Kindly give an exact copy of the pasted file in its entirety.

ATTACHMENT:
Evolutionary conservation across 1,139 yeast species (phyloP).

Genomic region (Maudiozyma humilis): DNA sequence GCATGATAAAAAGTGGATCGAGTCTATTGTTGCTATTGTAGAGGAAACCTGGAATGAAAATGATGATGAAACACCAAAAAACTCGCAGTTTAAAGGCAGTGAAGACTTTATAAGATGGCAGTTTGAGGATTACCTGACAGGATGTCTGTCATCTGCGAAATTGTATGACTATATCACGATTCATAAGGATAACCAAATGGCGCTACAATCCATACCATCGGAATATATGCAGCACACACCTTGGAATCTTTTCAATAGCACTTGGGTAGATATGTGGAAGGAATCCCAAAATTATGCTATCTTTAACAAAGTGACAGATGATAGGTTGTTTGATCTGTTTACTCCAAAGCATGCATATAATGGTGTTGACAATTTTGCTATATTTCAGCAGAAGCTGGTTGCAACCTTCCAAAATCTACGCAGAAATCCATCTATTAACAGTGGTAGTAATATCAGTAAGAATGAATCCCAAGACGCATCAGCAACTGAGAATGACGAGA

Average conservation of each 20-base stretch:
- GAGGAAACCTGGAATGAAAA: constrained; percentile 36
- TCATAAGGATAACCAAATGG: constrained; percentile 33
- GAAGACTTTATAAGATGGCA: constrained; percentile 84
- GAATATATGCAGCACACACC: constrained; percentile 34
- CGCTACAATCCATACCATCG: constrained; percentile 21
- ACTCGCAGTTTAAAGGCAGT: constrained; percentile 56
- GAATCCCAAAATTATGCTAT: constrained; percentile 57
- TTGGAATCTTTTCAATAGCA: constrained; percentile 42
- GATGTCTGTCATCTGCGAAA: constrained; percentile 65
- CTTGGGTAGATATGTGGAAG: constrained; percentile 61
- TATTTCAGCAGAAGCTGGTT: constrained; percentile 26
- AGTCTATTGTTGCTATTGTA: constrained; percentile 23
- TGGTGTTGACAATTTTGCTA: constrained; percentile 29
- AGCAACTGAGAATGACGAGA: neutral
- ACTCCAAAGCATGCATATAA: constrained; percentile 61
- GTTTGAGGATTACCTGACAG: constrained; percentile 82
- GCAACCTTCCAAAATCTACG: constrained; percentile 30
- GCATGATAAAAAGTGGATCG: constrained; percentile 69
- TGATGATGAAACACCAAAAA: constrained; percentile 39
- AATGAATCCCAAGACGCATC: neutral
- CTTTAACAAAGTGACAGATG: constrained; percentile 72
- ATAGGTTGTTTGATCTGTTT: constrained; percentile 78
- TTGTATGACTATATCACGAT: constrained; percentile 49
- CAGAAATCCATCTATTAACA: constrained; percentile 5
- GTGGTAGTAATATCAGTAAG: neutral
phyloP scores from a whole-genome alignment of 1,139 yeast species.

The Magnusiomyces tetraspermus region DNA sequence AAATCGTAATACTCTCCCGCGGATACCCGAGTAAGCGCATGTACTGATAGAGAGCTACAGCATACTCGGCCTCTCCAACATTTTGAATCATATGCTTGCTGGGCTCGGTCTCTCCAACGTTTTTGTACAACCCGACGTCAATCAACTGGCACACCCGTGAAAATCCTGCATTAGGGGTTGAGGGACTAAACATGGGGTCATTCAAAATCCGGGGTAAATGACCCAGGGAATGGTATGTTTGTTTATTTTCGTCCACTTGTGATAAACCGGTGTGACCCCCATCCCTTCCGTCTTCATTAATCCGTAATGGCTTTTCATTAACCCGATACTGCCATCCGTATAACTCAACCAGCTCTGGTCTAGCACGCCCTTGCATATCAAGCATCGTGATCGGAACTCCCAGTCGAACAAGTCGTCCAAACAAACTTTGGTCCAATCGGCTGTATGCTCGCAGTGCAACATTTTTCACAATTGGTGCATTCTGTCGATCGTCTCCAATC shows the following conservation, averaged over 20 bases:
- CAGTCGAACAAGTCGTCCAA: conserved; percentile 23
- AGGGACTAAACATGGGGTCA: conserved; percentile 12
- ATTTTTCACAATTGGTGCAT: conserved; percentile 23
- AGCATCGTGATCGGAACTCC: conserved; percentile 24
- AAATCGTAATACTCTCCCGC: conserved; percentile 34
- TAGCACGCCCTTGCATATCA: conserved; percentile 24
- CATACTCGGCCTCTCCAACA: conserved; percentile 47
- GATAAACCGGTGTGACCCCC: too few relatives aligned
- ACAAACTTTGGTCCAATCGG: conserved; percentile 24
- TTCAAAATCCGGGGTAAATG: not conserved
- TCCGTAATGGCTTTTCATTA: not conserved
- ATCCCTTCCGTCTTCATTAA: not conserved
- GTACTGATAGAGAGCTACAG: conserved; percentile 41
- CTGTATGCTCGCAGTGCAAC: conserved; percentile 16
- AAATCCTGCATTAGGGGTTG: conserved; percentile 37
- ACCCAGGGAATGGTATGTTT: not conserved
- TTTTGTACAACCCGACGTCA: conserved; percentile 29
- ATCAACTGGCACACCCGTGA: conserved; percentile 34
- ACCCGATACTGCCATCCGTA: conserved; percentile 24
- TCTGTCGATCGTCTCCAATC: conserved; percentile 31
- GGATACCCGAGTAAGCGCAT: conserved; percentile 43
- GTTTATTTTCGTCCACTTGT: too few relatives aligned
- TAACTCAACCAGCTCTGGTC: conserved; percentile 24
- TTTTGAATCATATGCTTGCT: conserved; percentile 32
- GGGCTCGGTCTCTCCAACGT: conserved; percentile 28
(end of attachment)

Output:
Evolutionary conservation across 1,139 yeast species (phyloP).

Genomic region (Maudiozyma humilis): DNA sequence GCATGATAAAAAGTGGATCGAGTCTATTGTTGCTATTGTAGAGGAAACCTGGAATGAAAATGATGATGAAACACCAAAAAACTCGCAGTTTAAAGGCAGTGAAGACTTTATAAGATGGCAGTTTGAGGATTACCTGACAGGATGTCTGTCATCTGCGAAATTGTATGACTATATCACGATTCATAAGGATAACCAAATGGCGCTACAATCCATACCATCGGAATATATGCAGCACACACCTTGGAATCTTTTCAATAGCACTTGGGTAGATATGTGGAAGGAATCCCAAAATTATGCTATCTTTAACAAAGTGACAGATGATAGGTTGTTTGATCTGTTTACTCCAAAGCATGCATATAATGGTGTTGACAATTTTGCTATATTTCAGCAGAAGCTGGTTGCAACCTTCCAAAATCTACGCAGAAATCCATCTATTAACAGTGGTAGTAATATCAGTAAGAATGAATCCCAAGACGCATCAGCAACTGAGAATGACGAGA

Average conservation of each 20-base stretch:
- GAGGAAACCTGGAATGAAAA: constrained; percentile 36
- TCATAAGGATAACCAAATGG: constrained; percentile 33
- GAAGACTTTATAAGATGGCA: constrained; percentile 84
- GAATATATGCAGCACACACC: constrained; percentile 34
- CGCTACAATCCATACCATCG: constrained; percentile 21
- ACTCGCAGTTTAAAGGCAGT: constrained; percentile 56
- GAATCCCAAAATTATGCTAT: constrained; percentile 57
- TTGGAATCTTTTCAATAGCA: constrained; percentile 42
- GATGTCTGTCATCTGCGAAA: constrained; percentile 65
- CTTGGGTAGATATGTGGAAG: constrained; percentile 61
- TATTTCAGCAGAAGCTGGTT: constrained; percentile 26
- AGTCTATTGTTGCTATTGTA: constrained; percentile 23
- TGGTGTTGACAATTTTGCTA: constrained; percentile 29
- AGCAACTGAGAATGACGAGA: neutral
- ACTCCAAAGCATGCATATAA: constrained; percentile 61
- GTTTGAGGATTACCTGACAG: constrained; percentile 82
- GCAACCTTCCAAAATCTACG: constrained; percentile 30
- GCATGATAAAAAGTGGATCG: constrained; percentile 69
- TGATGATGAAACACCAAAAA: constrained; percentile 39
- AATGAATCCCAAGACGCATC: neutral
- CTTTAACAAAGTGACAGATG: constrained; percentile 72
- ATAGGTTGTTTGATCTGTTT: constrained; percentile 78
- TTGTATGACTATATCACGAT: constrained; percentile 49
- CAGAAATCCATCTATTAACA: constrained; percentile 5
- GTGGTAGTAATATCAGTAAG: neutral
phyloP scores from a whole-genome alignment of 1,139 yeast species.

The Magnusiomyces tetraspermus region DNA sequence AAATCGTAATACTCTCCCGCGGATACCCGAGTAAGCGCATGTACTGATAGAGAGCTACAGCATACTCGGCCTCTCCAACATTTTGAATCATATGCTTGCTGGGCTCGGTCTCTCCAACGTTTTTGTACAACCCGACGTCAATCAACTGGCACACCCGTGAAAATCCTGCATTAGGGGTTGAGGGACTAAACATGGGGTCATTCAAAATCCGGGGTAAATGACCCAGGGAATGGTATGTTTGTTTATTTTCGTCCACTTGTGATAAACCGGTGTGACCCCCATCCCTTCCGTCTTCATTAATCCGTAATGGCTTTTCATTAACCCGATACTGCCATCCGTATAACTCAACCAGCTCTGGTCTAGCACGCCCTTGCATATCAAGCATCGTGATCGGAACTCCCAGTCGAACAAGTCGTCCAAACAAACTTTGGTCCAATCGGCTGTATGCTCGCAGTGCAACATTTTTCACAATTGGTGCATTCTGTCGATCGTCTCCAATC shows the following conservation, averaged over 20 bases:
- CAGTCGAACAAGTCGTCCAA: conserved; percentile 23
- AGGGACTAAACATGGGGTCA: conserved; percentile 12
- ATTTTTCACAATTGGTGCAT: conserved; percentile 23
- AGCATCGTGATCGGAACTCC: conserved; percentile 24
- AAATCGTAATACTCTCCCGC: conserved; percentile 34
- TAGCACGCCCTTGCATATCA: conserved; percentile 24
- CATACTCGGCCTCTCCAACA: conserved; percentile 47
- GATAAACCGGTGTGACCCCC: too few relatives aligned
- ACAAACTTTGGTCCAATCGG: conserved; percentile 24
- TTCAAAATCCGGGGTAAATG: not conserved
- TCCGTAATGGCTTTTCATTA: not conserved
- ATCCCTTCCGTCTTCATTAA: not conserved
- GTACTGATAGAGAGCTACAG: conserved; percentile 41
- CTGTATGCTCGCAGTGCAAC: conserved; percentile 16
- AAATCCTGCATTAGGGGTTG: conserved; percentile 37
- ACCCAGGGAATGGTATGTTT: not conserved
- TTTTGTACAACCCGACGTCA: conserved; percentile 29
- ATCAACTGGCACACCCGTGA: conserved; percentile 34
- ACCCGATACTGCCATCCGTA: conserved; percentile 24
- TCTGTCGATCGTCTCCAATC: conserved; percentile 31
- GGATACCCGAGTAAGCGCAT: conserved; percentile 43
- GTTTATTTTCGTCCACTTGT: too few relatives aligned
- TAACTCAACCAGCTCTGGTC: conserved; percentile 24
- TTTTGAATCATATGCTTGCT: conserved; percentile 32
- GGGCTCGGTCTCTCCAACGT: conserved; percentile 28